My problem was that AirPort would say:
Status:  On
AirPort does not have an IP address and cannot connect to the Internet
Network name: BTHomeHub2-XXXX

At the top, Location is set to Automatic.

No matter what I tried, I could not get the computer to connect to the network (even though this had been working fine before I went on holiday).

After a lot of messing around, this is the solution my mate Colin came up with:

  • Under the "Location" drop down (in Network preferences) click "Edit Locations"
  • Click "+" to add a new location
  • Give this a name (I used NewLocation) and click "Done"
  • Click on "AirPort" on the left hand side, and make sure that your new location is selected under "Location"
  • You should see the same error message as usual about no IP address.
  • Click "Advanced", which will open a new dialogue box, and select the TCP/IP tab.
  • On the right, click "Renew DHCP Lease"
  • Click "OK"
You should now get connected fine to the wireless network.

The weird thing is that you might expect to be able to solve this problem by selecting the "Automatic" location, then clicking "Advanced->TCP/IP->Renew DHCP Lease", but the weird thing is that the "Renew..." option isn't there for this location.  You can make it appear by clicking "Using DHCP" again, but that didn't fix the problem for me.

I'm relieved this works, but I don't think it is a great fix to the problem - I still don't know what has gone wrong with the "Automatic" location, so I'd be interested to hear from any Mac experts who know about this.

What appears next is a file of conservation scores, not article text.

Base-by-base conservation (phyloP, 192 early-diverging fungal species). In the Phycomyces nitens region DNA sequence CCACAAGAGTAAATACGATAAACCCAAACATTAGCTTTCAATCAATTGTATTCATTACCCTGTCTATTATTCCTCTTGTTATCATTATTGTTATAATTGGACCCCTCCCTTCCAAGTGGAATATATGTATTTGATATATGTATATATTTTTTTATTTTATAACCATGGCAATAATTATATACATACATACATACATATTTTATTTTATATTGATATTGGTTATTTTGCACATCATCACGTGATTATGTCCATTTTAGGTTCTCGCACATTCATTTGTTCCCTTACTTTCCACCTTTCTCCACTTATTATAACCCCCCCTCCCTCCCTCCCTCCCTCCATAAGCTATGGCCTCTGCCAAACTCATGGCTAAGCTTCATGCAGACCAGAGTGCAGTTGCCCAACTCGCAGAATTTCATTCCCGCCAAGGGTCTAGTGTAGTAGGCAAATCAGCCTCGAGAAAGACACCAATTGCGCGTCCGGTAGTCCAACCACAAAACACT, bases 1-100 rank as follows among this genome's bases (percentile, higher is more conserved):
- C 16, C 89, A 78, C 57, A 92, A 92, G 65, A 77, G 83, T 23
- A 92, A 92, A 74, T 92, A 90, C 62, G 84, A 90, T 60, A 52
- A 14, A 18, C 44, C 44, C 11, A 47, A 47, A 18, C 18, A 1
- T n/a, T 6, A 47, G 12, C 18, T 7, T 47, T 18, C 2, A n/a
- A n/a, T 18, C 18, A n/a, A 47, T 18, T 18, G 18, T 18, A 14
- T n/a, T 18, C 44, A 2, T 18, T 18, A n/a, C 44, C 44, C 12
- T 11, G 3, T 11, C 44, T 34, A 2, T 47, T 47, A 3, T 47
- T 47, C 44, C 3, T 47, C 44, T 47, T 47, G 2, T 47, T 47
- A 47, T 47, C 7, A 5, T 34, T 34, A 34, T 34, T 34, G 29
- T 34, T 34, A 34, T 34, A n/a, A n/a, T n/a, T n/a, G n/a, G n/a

How to plug in a monitor

I have frustrating problems with computers all the time, and am totally reliant on internet sources to fix my problems.  So I thought I'd start writing down some of the problems I've had and how I fixed them, in case this can be useful to others.

I'll start things on a high by telling you about how I couldn't work out how to plug in a monitor.

I just had a refreshing 2 week holiday away from Oxford, then a week of conference/summer school work, and got back to the Oxford Computing Laboratory to find that my office had moved.  This was good news - my office mates and I are now in a larger, nicer office in a more sociable part of our building.  The minor downside was that I had to set up my computer (which was ready set up when I arrived at Oxford).

For someone with a degree and PhD in Computing Science, plus 2.5 years of experience with a very practical software company, this shouldn't be a problem, but being a bit of a dufus when it comes to real computers I couldn't get the monitor to show anything.

To cut a long story short, what I found out was that my machine has multiple DVI sockets on the back - there's a white DVI socket which looks like the regular one you should plug the monitor into, and that's what I was trying.  But then there are also 2 red DVI sockets (which look a bit different, they looks like they take more pins) at the bottom of the machine's case, on the back, which are apparently due to it having an external graphics card.

So, if you are like me and have this silly problem then look out for these mysterious additional DVI sockets!!  Of course you'll need a monitor to be reading this....